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November 28, 2012
Breaking D2 language/spec changes with D1 being discontinued in a month
Another DMD alpha, another set of previously valid code that no 
longer compiles. With 2.060 it was the TypeInfo constness changes 
in druntime, with 2.061 it is the dissalowance of rebindability 
of the this pointer. The latter did make it into the spec half a 
year ago, but recently it was actually dissallowed in the beta. 
Unlike many other features of the sort (e.g. octal literals) 
there is no warning or deprecation errors... code that use to 
compile simply does not anymore.

In this last case, in principle, we were lucky... the spec was 
changed. What about things like this: 
http://dlang.org/attribute.html#inout . Are those undocumented 
features liable to change at any time? What warning will there be 
when somebody decides to submit an inout bug and somebody else 
fixes it in a way that breaks existing code?

D1 is scheduled to be discontinued in a month, and every new 
version of DMD keeps changing D2 in code breaking ways (or worse, 
with backwards incompatible spec changes). I think that unless 
people responsible for these things get their act together and 
stabilize D2 against these issues, D1 support should be extended 
until that happens.
November 28, 2012
Re: Breaking D2 language/spec changes with D1 being discontinued in a month
SiegeLord:

> I think that unless people responsible for these things get 
> their act together and stabilize D2 against these issues, D1 
> support should be extended until that happens.

It will take some more years to see D2 "stabilized" like that. 
The decision to discontinue D1 has some disadvantages, but 
keeping D1 updated uses some work time that could be (better) 
spent improving D2.

Bye,
bearophile
November 28, 2012
Re: Breaking D2 language/spec changes with D1 being discontinued in a month
On Wednesday, 28 November 2012 at 02:29:12 UTC, bearophile wrote:

> It will take some more years to see D2 "stabilized" like that. 
> The decision to discontinue D1 has some disadvantages, but 
> keeping D1 updated uses some work time that could be (better)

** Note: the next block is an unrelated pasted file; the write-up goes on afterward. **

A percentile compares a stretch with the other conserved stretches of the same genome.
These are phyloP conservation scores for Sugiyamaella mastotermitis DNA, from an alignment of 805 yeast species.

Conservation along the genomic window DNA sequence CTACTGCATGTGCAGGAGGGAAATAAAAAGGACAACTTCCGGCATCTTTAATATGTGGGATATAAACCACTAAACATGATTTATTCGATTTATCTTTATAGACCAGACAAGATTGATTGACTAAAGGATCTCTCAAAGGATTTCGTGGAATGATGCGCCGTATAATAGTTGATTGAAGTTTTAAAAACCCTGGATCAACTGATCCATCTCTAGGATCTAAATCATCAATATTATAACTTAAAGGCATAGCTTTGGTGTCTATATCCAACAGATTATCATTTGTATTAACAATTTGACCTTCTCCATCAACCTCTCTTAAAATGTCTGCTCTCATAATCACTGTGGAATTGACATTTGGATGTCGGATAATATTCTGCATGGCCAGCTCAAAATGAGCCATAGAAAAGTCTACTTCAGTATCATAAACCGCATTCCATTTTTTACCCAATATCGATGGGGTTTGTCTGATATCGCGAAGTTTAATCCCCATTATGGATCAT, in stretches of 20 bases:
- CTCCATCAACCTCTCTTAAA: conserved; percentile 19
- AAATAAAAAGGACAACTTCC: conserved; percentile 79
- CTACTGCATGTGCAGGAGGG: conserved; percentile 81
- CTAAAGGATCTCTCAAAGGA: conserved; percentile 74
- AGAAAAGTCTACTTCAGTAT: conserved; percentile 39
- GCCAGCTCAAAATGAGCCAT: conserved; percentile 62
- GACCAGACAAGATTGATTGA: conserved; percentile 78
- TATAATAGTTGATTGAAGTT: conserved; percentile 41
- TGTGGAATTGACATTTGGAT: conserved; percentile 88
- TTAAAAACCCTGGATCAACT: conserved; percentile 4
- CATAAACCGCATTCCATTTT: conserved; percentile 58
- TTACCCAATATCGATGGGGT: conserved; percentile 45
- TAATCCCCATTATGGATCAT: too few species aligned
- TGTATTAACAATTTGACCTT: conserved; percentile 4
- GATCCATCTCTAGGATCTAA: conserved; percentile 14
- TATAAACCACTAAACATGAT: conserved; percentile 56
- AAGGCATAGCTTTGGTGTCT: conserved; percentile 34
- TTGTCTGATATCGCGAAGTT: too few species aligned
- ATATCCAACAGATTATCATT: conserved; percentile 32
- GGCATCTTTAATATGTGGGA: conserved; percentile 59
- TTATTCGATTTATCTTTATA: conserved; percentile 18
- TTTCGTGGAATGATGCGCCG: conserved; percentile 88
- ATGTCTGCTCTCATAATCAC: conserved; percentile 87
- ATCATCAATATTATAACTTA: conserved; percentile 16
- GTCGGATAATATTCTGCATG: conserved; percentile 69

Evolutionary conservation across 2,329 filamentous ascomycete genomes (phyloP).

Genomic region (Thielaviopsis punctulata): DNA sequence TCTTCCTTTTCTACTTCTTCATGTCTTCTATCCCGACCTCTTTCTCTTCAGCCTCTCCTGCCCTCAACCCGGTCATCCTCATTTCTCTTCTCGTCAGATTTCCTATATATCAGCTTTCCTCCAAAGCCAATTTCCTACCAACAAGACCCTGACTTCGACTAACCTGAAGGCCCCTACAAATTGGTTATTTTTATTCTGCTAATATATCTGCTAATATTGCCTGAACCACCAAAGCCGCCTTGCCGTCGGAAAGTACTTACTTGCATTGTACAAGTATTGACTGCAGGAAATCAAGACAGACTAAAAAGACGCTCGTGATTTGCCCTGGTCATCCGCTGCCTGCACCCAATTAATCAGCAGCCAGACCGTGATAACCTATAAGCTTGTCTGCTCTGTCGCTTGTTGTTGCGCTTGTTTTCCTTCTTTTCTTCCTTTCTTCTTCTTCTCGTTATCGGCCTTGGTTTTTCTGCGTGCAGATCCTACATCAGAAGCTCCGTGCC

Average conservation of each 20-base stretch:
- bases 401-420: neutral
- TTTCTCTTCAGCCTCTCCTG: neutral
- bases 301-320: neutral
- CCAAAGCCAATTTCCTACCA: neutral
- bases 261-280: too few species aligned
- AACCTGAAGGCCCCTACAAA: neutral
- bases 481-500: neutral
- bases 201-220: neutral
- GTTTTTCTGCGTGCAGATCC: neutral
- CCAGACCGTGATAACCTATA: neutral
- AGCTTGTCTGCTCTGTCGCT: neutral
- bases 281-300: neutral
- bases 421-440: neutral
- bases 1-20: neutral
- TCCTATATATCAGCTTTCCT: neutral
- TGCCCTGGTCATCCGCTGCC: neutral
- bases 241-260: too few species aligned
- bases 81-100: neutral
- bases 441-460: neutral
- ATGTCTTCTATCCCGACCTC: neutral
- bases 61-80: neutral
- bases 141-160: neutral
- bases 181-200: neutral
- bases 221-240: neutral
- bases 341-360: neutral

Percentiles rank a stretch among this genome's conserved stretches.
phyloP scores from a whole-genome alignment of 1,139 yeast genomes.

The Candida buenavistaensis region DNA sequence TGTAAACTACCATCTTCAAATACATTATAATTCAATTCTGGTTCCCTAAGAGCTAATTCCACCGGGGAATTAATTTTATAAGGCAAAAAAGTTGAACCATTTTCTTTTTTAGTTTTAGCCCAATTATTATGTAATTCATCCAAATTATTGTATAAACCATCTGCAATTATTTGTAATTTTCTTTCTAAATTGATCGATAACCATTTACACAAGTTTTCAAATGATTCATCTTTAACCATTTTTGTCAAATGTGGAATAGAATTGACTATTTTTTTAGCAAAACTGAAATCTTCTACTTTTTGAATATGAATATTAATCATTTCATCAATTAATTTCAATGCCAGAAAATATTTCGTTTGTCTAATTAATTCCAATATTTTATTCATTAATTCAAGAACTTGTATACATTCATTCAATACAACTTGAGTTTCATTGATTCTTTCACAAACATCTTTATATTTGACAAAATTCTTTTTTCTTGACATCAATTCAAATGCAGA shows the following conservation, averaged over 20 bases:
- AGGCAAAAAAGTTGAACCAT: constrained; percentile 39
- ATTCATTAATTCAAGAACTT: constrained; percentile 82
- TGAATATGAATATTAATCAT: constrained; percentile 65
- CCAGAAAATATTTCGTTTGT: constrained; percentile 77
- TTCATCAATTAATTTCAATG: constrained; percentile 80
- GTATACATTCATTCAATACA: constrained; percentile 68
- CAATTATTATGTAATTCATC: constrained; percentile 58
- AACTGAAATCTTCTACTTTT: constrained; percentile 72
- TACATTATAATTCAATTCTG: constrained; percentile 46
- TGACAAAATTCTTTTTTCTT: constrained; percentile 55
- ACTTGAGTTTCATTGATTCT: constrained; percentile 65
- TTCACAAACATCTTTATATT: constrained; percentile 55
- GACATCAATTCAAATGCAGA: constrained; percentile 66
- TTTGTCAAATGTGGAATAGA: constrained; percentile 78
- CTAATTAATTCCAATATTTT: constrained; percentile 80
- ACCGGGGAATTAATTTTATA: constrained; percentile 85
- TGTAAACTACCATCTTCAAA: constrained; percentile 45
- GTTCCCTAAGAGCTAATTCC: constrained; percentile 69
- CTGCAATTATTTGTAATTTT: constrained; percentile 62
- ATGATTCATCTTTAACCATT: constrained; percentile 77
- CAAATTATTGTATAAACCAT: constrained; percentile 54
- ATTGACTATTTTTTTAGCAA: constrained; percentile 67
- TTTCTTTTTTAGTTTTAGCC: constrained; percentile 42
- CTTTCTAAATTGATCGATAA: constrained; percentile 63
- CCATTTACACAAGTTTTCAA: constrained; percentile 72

> spent improving D2.

With that kind of attitude D2 will never stabilize.

I remember two years ago I was told that once TDPL was published, 
the language would become stable. Two years later everything is 
just as in flux as it was back then. The welcome fixation of bugs 
is befouled with deliberate code breakage left and right. There 
is absolutely no guarantee of backwards compatibility between DMD 
versions. This situation is simply unheard of. Vast majority of 
respectable software inititives provide a stable version that 
guarantees source and possibly binary compatibility, and an 
unstable version that does not. They use versioning schemes where 
a match of some part of the version number assures compatibility.

Is there absolutely no concern for D users's code? It certainly 
seems like it. Maybe it would have made sense a decade ago when D 
was just starting... but D has been around for over 11 years now. 
To have screwed up so badly that after 11 years you still don't 
have a stable platform to write code for (well, you do with D1, 
but in a month there will not be that excuse) is mind boggling.
November 28, 2012
Re: Breaking D2 language/spec changes with D1 being discontinued in a month
On Wednesday, 28 November 2012 at 02:29:12 UTC, bearophile wrote:
> SiegeLord:
>
>> I think that unless people responsible for these things get 
>> their act together and stabilize D2 against these issues, D1 
>> support should be extended until that happens.
>
> It will take some more years to see D2 "stabilized" like that. 
> The decision to discontinue D1 has some disadvantages, but 
> keeping D1 updated uses some work time that could be (better) 
> spent improving D2.
>
> Bye,
> bearophile

The problem we have with this situation is that language users 
will just run away to more stable languages.

Many people need upper management agreement for the set of 
languages they use, if suggesting D might cause them to risk 
their job, they won't do it.

--
Paulo
November 28, 2012
Re: Breaking D2 language/spec changes with D1 being discontinued in a month
> Is there absolutely no concern for D users's code? It certainly 
> seems like it. Maybe it would have made sense a decade ago when D 
> was just starting... but D has been around for over 11 years now. 
> To have screwed up so badly that after 11 years you still don't 
> have a stable platform to write code for (well, you do with D1, 
> but in a month there will not be that excuse) is mind boggling.

I tend to disagree a bit. First D is a very, very powerful language
written by just a few people, with no commercial background, so I think
it is quite reasonable that it takes more time to stabilize than much
simpler languages, let's say python.

I also in general think, that fixing things is a good idea, even if
breaking code, but it is really annoying if your code breaks, especially